Every Catholic can find some issue on which he disagrees with his bishop — whether it is the Arian controversy, the minimum wage, or the need to repave the cathedral’s parking lot. In an age of do-it-yourself theology, there is a strong tendency to assume that all such disagreements carry equal weight. So the outright heretic, who denies the Resurrection, can claim that his dissent is not different from that of someone who rejects the bishops’ arguments on the merits of the MX missile.

For several years, the American bishops have issued public statements on a grab-bag of political issues, thereby expanding the range of questions on which, inevitably, some Catholics will disagree with them. At the same time they have countenanced an enormous volume of scholarly speculation, even outright dissent, on core Christian doctrines. (Recall that it was the Vatican, not the U.S. bishops’ conference, that finally drew the line on Father Curran.) In the resulting confusion, many puzzled Catholics have begun to decide for themselves which doctrines are most important to the faith.

One important aspect of a bishop’s mission is to help the faithful distinguish between fallible judgments and fundamental dogmas, between the passing issues of the day and the eternal truths of the faith. On many — most — questions, believing Catholics will always disagree. But some issues are beyond dispute. Being a Catholic means adhering to the fundamental truths of the faith, or else being a Catholic means nothing at all.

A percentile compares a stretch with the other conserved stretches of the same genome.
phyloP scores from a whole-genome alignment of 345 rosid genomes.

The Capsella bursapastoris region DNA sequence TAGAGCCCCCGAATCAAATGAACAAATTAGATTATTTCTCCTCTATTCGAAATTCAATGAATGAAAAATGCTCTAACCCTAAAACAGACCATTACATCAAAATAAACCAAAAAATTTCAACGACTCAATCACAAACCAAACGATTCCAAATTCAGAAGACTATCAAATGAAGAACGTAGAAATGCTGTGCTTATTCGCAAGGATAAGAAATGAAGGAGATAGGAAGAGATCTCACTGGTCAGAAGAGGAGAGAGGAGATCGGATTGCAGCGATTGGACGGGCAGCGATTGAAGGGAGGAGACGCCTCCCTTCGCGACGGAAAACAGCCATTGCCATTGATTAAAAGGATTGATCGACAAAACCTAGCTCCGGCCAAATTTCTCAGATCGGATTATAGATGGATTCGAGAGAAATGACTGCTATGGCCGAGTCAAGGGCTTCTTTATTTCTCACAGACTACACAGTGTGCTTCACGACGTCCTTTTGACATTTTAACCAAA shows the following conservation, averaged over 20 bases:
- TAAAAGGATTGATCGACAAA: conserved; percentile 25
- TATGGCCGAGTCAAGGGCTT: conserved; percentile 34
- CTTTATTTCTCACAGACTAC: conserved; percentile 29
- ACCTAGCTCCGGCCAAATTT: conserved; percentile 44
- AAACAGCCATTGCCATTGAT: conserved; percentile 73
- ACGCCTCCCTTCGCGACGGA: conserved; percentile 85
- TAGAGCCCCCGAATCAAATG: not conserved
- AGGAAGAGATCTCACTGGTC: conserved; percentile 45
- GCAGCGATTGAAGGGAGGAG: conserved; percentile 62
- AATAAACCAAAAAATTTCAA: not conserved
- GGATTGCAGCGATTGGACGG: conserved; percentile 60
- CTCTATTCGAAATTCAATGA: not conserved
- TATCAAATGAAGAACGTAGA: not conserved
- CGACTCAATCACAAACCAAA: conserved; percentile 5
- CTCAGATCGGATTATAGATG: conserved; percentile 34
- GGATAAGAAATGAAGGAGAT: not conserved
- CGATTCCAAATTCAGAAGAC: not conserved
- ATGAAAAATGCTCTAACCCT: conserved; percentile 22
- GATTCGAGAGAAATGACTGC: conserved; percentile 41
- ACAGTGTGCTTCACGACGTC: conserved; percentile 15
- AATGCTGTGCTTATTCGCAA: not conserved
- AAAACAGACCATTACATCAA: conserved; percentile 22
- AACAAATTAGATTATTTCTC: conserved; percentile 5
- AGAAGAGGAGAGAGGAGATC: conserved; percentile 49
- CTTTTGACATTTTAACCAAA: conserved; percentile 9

Sooner or later, for the welfare of ordinary faithful Catholics, our bishops must restore some clarity to the discussion. Bishop O’Keefe’s policy — refusing Church sponsorship for speakers who disdain Church teaching — is a step in the right direction. But only a step. Governor Cuomo’s disingenuous reaction shows how far our bishops still must travel.

Philip Lawler


Born and raised in the Boston area, Phil Lawler attended Harvard College, graduating with honors in Government in 1972. He did graduate work in political philosophy at the University of Chicago before entering a career in journalism. He has been Director of Studies for the Heritage Foundation, a member of two presidential inaugural committees; and a candidate for the US Senate. As a journalist, Phil has acted as editor of Crisis magazine. In 1986 he became the first layman to edit The Pilot, the Boston archdiocesan newspaper. From 1993 through 2005, Phil Lawler was the editor of Catholic World Report, an international monthly news magazine. And in 1996, recognizing the power of the internet, he founded Catholic World News: the first online Catholic news service. Phil Lawler is the author of five books on political and religious topics. He has recently completed a new book titled "The Faithful Departed: The Collapse of Boston's Catholic Culture". His essays, book reviews, and editorial columns have appeared in over 100 newspapers around the United States and abroad, including the Wall Street Journal, Los Angeles Times, Washington Post, and Boston Globe. Phil lives in central Massachusetts with his wife Leila and their seven children.